To restore Gigacalories, the Consume ability has returned, but is now called Depletura. Once you have hit the last attack in a standard five-hit combo, you can use the Let ability to dash toward a weakened enemy, kind of like a finishing move. Hundred Knight will tenderize them and eat their energy, restoring his Gigacalories in turn, with larger and tougher enemies restoring more than smaller and weaker enemies.
The map system has changed slightly as well, and instead of visiting separate locations like the first one, the map is one long “open-world” map you can explore dungeon-crawler style. The story will lead you on in a pretty linear fashion, but as more areas become open, you can re-visit old areas or explore to find new areas that open up where ultra-powerful enemies reside. The Pillars make their return on the map as well, serving as warp points to fast travel around the map once you have made them bloom (by attacking them, of course).
The Hundred Knight now has skills he can perform with each different Facet, and in order to level the playing field you will most likely be using all of them.
As you level up, you will learn new Skills and then be able to assign them to four different button configurations. You will also gain Skill Points as you level up, which are used to upgrade your skills, giving them things like more damage, lower cool down time, or a wider AoE.
Tochkas (mini-manania that the Hundred Knight can summon) also return, and they too are assigned and leveled up the same way as skills are. The number of them available has been stripped down to only the best and most essential, and each will serve its purpose quite well if used properly in battle, such as for distracting enemies or laying down support fire.
You can get new Tochkas and Facets from your hideout, just like the first game, by spending mana at your castle when they are available.
You can also use the Atelier at the castle to level up your weapons and armor. This is most imperative because enemies will become so tough that you will eventually find yourself forced to level up enough to win in a fight.
Like any alchemical upgrade system, items and mana that you collect from deceased enemies can be sacrificed, some providing more experience points than others. So pick a weapon you love (preferably a legendary level one) and upgrade it as much as you can. Having all high level legendary equipment on Hundred Knight provides a huge advantage in battle.
Speaking of items, the Stomach Stock once again makes its appearance. This is the only system that really hasn’t seen an upgrade, aside from consumed enemies no longer filling your stomach with garbage. Now, you gain more spaces in your stomach to hold items as you level up.
This will still quickly get filled, as pretty soon you will have more items dropped from enemies than you can fit in your stomach. It gets annoying quickly, and I always had to destroy less powerful items to make room for stronger or rarer ones, and then make frequent trips to Pillars to return to the castle to permanently gain them.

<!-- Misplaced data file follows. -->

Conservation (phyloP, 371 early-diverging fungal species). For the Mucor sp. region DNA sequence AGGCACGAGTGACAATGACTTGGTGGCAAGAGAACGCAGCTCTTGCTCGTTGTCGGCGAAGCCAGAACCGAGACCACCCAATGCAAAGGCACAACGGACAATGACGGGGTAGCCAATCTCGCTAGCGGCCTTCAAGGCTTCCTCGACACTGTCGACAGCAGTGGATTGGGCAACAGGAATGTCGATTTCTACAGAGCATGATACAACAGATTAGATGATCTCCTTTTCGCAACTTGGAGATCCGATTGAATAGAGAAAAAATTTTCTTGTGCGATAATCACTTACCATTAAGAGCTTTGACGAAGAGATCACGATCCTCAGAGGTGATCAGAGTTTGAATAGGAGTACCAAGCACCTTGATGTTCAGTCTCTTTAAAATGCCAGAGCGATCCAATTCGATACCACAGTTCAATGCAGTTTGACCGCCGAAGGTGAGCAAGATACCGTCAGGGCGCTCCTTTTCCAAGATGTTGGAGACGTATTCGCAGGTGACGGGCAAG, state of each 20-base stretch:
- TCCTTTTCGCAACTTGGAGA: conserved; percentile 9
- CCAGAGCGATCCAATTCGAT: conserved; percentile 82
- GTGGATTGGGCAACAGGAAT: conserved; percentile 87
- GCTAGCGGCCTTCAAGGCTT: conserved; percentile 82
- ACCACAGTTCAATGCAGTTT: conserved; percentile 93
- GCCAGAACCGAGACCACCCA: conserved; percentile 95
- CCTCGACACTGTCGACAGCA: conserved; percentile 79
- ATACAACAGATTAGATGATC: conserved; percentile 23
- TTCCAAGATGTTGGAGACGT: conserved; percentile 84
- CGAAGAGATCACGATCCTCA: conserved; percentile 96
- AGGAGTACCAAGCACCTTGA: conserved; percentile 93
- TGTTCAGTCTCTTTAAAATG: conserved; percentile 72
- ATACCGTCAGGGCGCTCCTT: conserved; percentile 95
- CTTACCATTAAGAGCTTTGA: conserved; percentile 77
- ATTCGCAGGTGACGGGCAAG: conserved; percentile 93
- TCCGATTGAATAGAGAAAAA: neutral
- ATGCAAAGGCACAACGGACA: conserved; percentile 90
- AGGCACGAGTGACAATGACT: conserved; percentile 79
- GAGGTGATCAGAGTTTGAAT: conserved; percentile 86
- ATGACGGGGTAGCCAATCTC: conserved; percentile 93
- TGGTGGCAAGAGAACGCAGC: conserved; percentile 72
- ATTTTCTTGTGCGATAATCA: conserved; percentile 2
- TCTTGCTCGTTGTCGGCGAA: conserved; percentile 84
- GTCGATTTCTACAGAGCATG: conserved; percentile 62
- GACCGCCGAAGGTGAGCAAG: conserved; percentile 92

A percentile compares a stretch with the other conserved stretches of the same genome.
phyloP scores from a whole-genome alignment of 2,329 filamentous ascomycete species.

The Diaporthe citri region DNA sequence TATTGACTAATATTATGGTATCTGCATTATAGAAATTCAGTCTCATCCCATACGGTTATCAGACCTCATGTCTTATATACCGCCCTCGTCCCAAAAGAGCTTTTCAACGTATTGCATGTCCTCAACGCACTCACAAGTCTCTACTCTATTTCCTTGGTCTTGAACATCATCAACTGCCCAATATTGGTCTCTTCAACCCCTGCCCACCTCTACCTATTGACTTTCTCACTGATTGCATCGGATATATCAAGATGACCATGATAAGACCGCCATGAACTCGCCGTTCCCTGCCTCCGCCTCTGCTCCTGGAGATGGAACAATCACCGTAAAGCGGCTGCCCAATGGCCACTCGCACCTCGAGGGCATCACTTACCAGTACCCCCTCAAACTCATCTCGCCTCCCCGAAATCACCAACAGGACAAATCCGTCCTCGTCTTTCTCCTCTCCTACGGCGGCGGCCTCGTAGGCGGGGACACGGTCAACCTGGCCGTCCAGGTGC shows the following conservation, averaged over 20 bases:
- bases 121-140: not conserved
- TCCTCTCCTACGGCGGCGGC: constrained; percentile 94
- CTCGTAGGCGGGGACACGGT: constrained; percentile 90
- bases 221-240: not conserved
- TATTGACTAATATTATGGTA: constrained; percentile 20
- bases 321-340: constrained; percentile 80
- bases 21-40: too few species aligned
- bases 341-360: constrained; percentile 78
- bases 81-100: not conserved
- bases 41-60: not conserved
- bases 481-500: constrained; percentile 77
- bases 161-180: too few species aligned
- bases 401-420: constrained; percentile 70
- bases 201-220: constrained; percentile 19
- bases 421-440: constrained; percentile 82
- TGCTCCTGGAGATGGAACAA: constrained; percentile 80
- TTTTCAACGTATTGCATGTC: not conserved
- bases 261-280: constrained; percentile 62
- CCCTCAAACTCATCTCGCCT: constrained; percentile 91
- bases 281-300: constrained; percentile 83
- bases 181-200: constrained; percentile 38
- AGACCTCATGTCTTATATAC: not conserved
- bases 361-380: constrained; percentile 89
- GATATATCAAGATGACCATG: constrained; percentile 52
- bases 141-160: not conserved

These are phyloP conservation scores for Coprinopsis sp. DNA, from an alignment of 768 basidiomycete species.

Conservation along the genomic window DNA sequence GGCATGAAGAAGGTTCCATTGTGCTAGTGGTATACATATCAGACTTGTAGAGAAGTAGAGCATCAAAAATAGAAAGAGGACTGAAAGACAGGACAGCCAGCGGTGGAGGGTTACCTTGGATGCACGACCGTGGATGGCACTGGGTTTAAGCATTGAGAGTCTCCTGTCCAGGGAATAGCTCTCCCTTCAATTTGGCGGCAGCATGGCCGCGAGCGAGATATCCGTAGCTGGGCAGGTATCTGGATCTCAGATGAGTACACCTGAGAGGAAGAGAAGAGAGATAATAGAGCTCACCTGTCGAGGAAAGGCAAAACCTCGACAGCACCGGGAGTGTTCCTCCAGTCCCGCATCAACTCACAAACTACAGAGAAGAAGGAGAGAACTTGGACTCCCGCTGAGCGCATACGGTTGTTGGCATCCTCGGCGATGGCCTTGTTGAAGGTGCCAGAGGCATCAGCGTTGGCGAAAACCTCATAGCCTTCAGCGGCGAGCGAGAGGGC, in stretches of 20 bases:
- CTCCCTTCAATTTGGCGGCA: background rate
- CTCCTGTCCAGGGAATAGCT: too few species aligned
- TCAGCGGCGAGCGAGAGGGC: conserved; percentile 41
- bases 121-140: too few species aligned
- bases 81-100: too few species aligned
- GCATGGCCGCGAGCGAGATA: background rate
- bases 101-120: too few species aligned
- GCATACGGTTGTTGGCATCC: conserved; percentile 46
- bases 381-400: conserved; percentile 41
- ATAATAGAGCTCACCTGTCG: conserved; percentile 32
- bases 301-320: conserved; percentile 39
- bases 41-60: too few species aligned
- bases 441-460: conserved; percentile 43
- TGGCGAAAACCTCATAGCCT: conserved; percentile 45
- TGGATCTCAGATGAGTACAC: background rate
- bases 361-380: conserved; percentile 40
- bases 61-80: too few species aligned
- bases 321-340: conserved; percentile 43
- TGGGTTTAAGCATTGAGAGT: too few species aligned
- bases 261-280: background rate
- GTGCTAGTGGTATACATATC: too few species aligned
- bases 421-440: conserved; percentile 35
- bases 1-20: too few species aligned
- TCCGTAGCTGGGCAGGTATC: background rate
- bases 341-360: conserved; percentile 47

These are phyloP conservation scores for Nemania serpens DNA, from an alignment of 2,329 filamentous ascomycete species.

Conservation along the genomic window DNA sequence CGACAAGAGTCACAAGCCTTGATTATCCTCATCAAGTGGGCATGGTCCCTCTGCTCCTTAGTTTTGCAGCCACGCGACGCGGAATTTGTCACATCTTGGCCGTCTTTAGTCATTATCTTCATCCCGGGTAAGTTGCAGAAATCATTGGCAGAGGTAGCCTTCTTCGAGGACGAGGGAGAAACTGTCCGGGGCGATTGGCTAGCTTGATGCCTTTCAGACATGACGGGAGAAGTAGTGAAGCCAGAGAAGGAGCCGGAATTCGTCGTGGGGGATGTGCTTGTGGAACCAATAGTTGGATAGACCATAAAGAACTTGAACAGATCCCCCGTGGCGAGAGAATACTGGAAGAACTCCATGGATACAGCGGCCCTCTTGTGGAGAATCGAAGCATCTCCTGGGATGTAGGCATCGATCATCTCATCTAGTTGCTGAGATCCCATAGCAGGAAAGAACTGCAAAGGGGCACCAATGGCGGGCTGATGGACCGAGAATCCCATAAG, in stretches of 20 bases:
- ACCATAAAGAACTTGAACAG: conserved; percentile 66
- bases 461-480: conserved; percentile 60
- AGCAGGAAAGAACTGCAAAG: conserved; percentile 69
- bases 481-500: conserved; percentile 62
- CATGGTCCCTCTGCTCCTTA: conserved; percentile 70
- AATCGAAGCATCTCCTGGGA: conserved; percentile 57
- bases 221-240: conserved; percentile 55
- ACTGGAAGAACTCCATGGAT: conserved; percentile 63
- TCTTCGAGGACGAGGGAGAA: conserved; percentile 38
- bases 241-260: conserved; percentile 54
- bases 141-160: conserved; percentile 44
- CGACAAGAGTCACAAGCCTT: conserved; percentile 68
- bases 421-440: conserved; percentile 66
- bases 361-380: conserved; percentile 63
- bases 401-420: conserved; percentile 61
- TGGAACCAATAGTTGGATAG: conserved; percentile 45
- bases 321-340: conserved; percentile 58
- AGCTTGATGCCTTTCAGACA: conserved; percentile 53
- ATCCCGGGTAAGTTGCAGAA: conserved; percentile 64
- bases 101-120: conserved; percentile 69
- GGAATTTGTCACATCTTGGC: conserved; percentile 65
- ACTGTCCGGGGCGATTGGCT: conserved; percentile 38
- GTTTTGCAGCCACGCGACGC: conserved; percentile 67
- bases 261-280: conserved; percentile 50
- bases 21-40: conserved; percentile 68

It’s even more annoying (or motivating, I honestly can’t tell anymore) when you are KO’d and you will randomly lose a small percentage of the items you haven’t yet banked (sometimes legendary ones, which can and will send you into a fit of rage not seen since I lost two million souls that one time to a Black Knight in Dark Souls…where was I)?
With smooth animations, and the feeling that all of these systems have been largely refined, combat is more fun and exhilarating than ever, but it is indeed not without its problems.
The Witch and the Commitment
The Witch and the Hundred Knight 2 doesn’t really hit its stride until around the 20-25 hour mark.
This being said, the story is still absolutely worth grinding out the first quarter of the game, and as I mentioned before, the cutscenes are very rewarding for each stage you advance through and absolutely worth it
The tedium will show in the form of an almost Dynasty Warriors level of hack-and-slash gameplay. For every one powerful Nemesis enemy you face (which are enhanced regular enemies with more health and strength), you will slaughter droves and droves of weaklings as you explore long levels that, while beautiful and densely populated this time around, look very much the same after a few minutes in each.
Where the game truly excels is when it is at its most difficult. The beautiful moments when you are surrounded by 30 different enemies onscreen, each having a different weakness and immunity you need to exploit, using all your Skills, Facets, and Tochkas, dodging and switching on the fly, and then emerging victorious, are what makes the game shine, and you’ll never actually feel more like the Hundred Knight, Master of a Hundred Tactics, than at these times.
I never encountered any odd glitches or general weirdness in my The Witch and the Hundred Knight 2 review, and any time I ever died was due to my own carelessness or, far more often, overconfidence and greed.
I can honestly say this is one of the more fun JRPG/Dungeon Crawler games I’ve played. While I’m sure I don’t need to convince fans of the first game to play this one, if you didn’t like the first one, don’t be afraid to give this installment a try, you just might not be disappointed.
The fate of Kevala is in your hands, brave knight.